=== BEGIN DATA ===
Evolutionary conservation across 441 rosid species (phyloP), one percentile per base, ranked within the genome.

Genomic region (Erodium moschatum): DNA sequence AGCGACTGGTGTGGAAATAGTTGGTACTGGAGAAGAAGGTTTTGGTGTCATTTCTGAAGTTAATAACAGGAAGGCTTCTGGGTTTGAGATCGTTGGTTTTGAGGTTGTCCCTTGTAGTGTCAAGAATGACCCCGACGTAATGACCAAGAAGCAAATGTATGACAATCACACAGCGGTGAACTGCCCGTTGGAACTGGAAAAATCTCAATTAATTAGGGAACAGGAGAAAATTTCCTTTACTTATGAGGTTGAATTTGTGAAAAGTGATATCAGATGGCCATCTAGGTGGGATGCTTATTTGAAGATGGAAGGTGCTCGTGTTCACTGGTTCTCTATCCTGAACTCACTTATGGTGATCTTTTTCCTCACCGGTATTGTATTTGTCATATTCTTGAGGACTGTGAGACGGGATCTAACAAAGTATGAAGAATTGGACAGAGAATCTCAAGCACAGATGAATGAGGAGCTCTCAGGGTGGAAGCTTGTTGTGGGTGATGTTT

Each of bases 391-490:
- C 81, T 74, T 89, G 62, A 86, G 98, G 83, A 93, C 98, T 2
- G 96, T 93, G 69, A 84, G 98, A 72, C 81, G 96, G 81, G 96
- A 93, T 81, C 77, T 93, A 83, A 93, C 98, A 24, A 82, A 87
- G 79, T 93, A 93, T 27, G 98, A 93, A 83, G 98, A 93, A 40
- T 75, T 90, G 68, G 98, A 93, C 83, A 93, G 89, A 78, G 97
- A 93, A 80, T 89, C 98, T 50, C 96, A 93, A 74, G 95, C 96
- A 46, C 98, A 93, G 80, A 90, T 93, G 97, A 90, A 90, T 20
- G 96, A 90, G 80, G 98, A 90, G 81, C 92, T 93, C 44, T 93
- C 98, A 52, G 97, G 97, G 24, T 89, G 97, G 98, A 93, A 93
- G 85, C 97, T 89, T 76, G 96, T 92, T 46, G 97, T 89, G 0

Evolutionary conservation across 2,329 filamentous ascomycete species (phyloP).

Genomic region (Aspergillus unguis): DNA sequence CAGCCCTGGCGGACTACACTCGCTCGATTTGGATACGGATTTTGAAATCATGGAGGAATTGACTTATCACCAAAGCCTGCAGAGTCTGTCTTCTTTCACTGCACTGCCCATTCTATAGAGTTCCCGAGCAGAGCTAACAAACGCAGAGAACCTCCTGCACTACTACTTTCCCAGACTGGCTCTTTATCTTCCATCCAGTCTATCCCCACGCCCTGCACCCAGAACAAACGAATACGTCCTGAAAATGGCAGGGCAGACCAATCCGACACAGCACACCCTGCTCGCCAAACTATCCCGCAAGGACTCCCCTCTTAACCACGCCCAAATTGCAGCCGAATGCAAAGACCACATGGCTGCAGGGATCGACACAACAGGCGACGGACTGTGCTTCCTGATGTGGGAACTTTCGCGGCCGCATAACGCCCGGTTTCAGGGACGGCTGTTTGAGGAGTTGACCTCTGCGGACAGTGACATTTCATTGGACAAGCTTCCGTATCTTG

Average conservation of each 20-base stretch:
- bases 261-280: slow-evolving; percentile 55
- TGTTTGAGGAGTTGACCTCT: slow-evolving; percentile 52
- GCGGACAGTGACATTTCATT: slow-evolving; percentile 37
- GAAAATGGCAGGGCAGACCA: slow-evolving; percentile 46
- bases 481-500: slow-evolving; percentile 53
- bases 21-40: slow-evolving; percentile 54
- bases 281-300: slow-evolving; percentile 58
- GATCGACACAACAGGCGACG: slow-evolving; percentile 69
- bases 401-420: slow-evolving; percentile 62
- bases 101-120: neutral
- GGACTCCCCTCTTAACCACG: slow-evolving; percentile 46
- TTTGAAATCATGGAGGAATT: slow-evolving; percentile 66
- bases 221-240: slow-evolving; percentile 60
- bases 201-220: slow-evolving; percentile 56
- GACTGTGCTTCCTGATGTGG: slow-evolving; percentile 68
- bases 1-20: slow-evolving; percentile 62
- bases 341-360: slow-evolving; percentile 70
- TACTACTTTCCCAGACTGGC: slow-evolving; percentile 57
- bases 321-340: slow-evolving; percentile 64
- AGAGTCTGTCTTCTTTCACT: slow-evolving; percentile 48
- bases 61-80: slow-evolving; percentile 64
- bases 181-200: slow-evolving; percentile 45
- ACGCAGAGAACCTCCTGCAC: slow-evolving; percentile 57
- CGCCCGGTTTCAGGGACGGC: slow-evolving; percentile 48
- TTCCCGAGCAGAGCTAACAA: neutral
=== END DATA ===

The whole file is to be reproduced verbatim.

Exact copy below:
Evolutionary conservation across 441 rosid species (phyloP), one percentile per base, ranked within the genome.

Genomic region (Erodium moschatum): DNA sequence AGCGACTGGTGTGGAAATAGTTGGTACTGGAGAAGAAGGTTTTGGTGTCATTTCTGAAGTTAATAACAGGAAGGCTTCTGGGTTTGAGATCGTTGGTTTTGAGGTTGTCCCTTGTAGTGTCAAGAATGACCCCGACGTAATGACCAAGAAGCAAATGTATGACAATCACACAGCGGTGAACTGCCCGTTGGAACTGGAAAAATCTCAATTAATTAGGGAACAGGAGAAAATTTCCTTTACTTATGAGGTTGAATTTGTGAAAAGTGATATCAGATGGCCATCTAGGTGGGATGCTTATTTGAAGATGGAAGGTGCTCGTGTTCACTGGTTCTCTATCCTGAACTCACTTATGGTGATCTTTTTCCTCACCGGTATTGTATTTGTCATATTCTTGAGGACTGTGAGACGGGATCTAACAAAGTATGAAGAATTGGACAGAGAATCTCAAGCACAGATGAATGAGGAGCTCTCAGGGTGGAAGCTTGTTGTGGGTGATGTTT

Each of bases 391-490:
- C 81, T 74, T 89, G 62, A 86, G 98, G 83, A 93, C 98, T 2
- G 96, T 93, G 69, A 84, G 98, A 72, C 81, G 96, G 81, G 96
- A 93, T 81, C 77, T 93, A 83, A 93, C 98, A 24, A 82, A 87
- G 79, T 93, A 93, T 27, G 98, A 93, A 83, G 98, A 93, A 40
- T 75, T 90, G 68, G 98, A 93, C 83, A 93, G 89, A 78, G 97
- A 93, A 80, T 89, C 98, T 50, C 96, A 93, A 74, G 95, C 96
- A 46, C 98, A 93, G 80, A 90, T 93, G 97, A 90, A 90, T 20
- G 96, A 90, G 80, G 98, A 90, G 81, C 92, T 93, C 44, T 93
- C 98, A 52, G 97, G 97, G 24, T 89, G 97, G 98, A 93, A 93
- G 85, C 97, T 89, T 76, G 96, T 92, T 46, G 97, T 89, G 0

Evolutionary conservation across 2,329 filamentous ascomycete species (phyloP).

Genomic region (Aspergillus unguis): DNA sequence CAGCCCTGGCGGACTACACTCGCTCGATTTGGATACGGATTTTGAAATCATGGAGGAATTGACTTATCACCAAAGCCTGCAGAGTCTGTCTTCTTTCACTGCACTGCCCATTCTATAGAGTTCCCGAGCAGAGCTAACAAACGCAGAGAACCTCCTGCACTACTACTTTCCCAGACTGGCTCTTTATCTTCCATCCAGTCTATCCCCACGCCCTGCACCCAGAACAAACGAATACGTCCTGAAAATGGCAGGGCAGACCAATCCGACACAGCACACCCTGCTCGCCAAACTATCCCGCAAGGACTCCCCTCTTAACCACGCCCAAATTGCAGCCGAATGCAAAGACCACATGGCTGCAGGGATCGACACAACAGGCGACGGACTGTGCTTCCTGATGTGGGAACTTTCGCGGCCGCATAACGCCCGGTTTCAGGGACGGCTGTTTGAGGAGTTGACCTCTGCGGACAGTGACATTTCATTGGACAAGCTTCCGTATCTTG

Average conservation of each 20-base stretch:
- bases 261-280: slow-evolving; percentile 55
- TGTTTGAGGAGTTGACCTCT: slow-evolving; percentile 52
- GCGGACAGTGACATTTCATT: slow-evolving; percentile 37
- GAAAATGGCAGGGCAGACCA: slow-evolving; percentile 46
- bases 481-500: slow-evolving; percentile 53
- bases 21-40: slow-evolving; percentile 54
- bases 281-300: slow-evolving; percentile 58
- GATCGACACAACAGGCGACG: slow-evolving; percentile 69
- bases 401-420: slow-evolving; percentile 62
- bases 101-120: neutral
- GGACTCCCCTCTTAACCACG: slow-evolving; percentile 46
- TTTGAAATCATGGAGGAATT: slow-evolving; percentile 66
- bases 221-240: slow-evolving; percentile 60
- bases 201-220: slow-evolving; percentile 56
- GACTGTGCTTCCTGATGTGG: slow-evolving; percentile 68
- bases 1-20: slow-evolving; percentile 62
- bases 341-360: slow-evolving; percentile 70
- TACTACTTTCCCAGACTGGC: slow-evolving; percentile 57
- bases 321-340: slow-evolving; percentile 64
- AGAGTCTGTCTTCTTTCACT: slow-evolving; percentile 48
- bases 61-80: slow-evolving; percentile 64
- bases 181-200: slow-evolving; percentile 45
- ACGCAGAGAACCTCCTGCAC: slow-evolving; percentile 57
- CGCCCGGTTTCAGGGACGGC: slow-evolving; percentile 48
- TTCCCGAGCAGAGCTAACAA: neutral